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Researchers used magnesium particles as tiny motors to deliver an oral vaccine against the bacterial pathogen Staphylococcus aureus.
Scientists are trying to develop oral vaccines for infectious diseases to aid patient adherence. To be effective, the vaccine must survive digestion and reach immune cells within the intestinal wall. Researchers reporting in the American Chemical Society (ACS) journal Nano Letters have developed oral vaccines powered by micromotors that target the mucus layer of the intestine.
In the study published on Feb. 6, 2019, researchers explored whether magnesium particles could be used as tiny motors to deliver an oral vaccine against the bacterial pathogen Staphylococcus aureus. When coated over most of their surfaces with titanium dioxide, magnesium microparticles use water as fuel to generate hydrogen bubbles that power their propulsion.
To develop the oral vaccine, the researchers coated magnesium micromotors with red blood cell membranes that displayed the Staphylococcal α-toxin, along with a layer of chitosan to help them stick to the intestinal mucus. Then they added an enteric coating that protects drugs from the acidic conditions of the stomach. When given orally to mice, the micromotors safely passed through the stomach, and then the enteric coating dissolved, activating the motors. Imaging of mice that had been given the vaccine showed that the micromotors accumulated in the intestinal wall much better than non-motorized particles.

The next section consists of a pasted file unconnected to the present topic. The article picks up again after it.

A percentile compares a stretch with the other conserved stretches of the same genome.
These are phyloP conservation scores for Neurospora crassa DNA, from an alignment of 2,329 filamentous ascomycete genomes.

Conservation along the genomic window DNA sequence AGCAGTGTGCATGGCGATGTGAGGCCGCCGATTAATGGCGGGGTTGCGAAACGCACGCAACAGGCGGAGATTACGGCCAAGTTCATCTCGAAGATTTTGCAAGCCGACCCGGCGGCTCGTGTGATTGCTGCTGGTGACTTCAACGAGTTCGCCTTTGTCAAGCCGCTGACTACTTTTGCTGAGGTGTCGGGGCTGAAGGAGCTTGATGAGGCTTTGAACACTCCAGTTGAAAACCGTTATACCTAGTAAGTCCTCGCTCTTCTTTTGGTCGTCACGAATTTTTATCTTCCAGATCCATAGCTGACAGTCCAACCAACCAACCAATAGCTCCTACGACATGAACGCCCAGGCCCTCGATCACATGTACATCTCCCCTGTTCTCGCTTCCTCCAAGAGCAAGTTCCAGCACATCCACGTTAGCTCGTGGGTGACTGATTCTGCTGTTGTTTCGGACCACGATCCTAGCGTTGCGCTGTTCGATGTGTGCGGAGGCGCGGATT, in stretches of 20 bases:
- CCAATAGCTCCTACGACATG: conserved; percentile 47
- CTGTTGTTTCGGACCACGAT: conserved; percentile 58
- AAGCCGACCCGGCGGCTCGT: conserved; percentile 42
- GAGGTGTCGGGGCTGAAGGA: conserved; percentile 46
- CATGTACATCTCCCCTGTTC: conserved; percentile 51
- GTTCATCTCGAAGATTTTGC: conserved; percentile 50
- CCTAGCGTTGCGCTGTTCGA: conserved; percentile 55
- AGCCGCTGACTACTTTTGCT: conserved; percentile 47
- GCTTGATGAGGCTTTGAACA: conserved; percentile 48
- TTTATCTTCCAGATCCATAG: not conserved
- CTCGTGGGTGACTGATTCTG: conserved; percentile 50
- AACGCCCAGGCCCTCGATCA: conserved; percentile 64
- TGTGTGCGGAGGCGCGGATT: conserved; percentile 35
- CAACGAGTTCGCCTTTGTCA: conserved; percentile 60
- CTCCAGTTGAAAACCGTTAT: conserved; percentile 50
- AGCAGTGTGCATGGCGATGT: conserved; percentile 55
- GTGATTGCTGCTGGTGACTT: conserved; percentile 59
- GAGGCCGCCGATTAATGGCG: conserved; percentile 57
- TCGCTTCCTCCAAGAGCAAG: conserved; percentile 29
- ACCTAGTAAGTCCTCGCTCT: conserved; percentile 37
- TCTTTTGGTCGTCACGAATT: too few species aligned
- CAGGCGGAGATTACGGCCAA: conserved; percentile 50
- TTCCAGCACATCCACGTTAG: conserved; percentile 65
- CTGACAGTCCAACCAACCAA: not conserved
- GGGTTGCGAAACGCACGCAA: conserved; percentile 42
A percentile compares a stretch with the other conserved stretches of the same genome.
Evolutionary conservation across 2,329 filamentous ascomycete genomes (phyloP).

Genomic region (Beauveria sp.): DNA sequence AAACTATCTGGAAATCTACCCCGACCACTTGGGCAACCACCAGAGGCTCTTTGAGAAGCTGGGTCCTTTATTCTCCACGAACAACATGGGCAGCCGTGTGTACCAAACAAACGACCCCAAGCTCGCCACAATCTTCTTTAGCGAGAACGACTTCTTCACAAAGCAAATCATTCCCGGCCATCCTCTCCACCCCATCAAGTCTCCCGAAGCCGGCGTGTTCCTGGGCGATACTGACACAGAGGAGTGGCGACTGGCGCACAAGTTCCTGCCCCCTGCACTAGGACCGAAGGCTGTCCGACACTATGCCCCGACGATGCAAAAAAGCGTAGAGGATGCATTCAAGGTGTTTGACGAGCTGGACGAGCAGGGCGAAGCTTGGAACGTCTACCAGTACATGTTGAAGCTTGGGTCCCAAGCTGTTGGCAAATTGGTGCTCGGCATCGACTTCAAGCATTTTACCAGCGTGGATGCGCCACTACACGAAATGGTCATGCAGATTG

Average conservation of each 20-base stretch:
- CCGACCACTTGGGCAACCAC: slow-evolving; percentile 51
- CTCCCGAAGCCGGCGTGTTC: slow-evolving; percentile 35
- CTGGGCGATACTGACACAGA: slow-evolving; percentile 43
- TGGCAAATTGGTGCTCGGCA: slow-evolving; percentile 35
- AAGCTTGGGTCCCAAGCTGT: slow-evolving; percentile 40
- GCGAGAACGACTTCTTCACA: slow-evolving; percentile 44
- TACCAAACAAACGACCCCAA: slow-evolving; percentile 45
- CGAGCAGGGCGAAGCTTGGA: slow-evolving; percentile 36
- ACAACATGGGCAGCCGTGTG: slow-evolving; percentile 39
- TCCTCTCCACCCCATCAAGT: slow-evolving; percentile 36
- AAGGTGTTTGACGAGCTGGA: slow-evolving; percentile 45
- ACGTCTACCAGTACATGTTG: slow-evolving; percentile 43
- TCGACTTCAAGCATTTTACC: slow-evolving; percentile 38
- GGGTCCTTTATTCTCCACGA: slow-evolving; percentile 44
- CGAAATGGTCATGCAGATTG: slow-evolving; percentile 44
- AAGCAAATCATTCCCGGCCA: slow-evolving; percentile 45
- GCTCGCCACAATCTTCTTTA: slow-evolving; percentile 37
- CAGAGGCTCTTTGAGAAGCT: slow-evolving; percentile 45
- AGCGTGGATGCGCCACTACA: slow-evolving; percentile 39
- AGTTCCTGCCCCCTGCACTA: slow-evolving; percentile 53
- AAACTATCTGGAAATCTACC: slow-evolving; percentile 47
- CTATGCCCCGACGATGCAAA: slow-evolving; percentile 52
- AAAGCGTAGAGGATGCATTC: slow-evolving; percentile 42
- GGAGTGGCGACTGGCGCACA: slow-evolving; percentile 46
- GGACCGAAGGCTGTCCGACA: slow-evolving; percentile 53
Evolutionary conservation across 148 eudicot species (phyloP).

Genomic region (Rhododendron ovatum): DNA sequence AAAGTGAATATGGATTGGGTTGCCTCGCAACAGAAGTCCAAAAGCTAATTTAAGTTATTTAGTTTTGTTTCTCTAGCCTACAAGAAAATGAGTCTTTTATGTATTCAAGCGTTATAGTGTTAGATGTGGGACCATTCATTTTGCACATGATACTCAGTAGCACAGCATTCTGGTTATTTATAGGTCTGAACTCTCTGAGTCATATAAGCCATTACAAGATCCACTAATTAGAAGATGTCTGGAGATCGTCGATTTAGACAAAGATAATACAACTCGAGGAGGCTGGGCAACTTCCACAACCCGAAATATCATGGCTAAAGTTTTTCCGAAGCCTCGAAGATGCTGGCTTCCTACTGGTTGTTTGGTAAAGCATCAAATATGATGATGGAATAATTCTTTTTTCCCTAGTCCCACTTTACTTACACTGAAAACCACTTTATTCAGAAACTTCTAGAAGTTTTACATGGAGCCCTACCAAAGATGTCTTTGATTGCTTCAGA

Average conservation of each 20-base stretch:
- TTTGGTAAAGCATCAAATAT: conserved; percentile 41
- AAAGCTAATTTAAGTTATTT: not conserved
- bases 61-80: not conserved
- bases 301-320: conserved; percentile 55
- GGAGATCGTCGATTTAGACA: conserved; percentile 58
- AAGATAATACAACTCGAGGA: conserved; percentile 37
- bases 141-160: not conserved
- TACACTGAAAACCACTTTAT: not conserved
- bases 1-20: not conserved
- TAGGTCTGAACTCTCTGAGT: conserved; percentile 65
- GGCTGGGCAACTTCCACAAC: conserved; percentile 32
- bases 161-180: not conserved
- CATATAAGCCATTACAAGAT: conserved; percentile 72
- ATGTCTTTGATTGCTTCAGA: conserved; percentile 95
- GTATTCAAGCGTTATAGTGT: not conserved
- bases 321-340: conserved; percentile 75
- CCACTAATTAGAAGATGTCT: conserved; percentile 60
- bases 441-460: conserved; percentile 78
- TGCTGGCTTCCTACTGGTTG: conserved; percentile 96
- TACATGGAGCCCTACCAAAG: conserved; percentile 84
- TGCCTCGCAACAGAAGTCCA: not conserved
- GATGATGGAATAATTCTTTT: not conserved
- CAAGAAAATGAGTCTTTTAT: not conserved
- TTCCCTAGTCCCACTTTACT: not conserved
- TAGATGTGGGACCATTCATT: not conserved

In addition to avoiding needles, ACS states that oral vaccines can generate a broader immune response by stimulating immune cells within the mucus layer of the intestine to produce a special class of antibody called immunoglobulin A (IgA). The micromotors in the study also stimulated the production of about ten times more IgA antibodies against the Staphylococcal α-toxin than the static particles.
The study was funded by the Defense Threat Reduction Agency Joint Science and Technology Office for Chemical and Biological Defense, the National Council of Science and Technology in Mexico, the Charles Lee Powell Foundation, and the National Cancer Institute.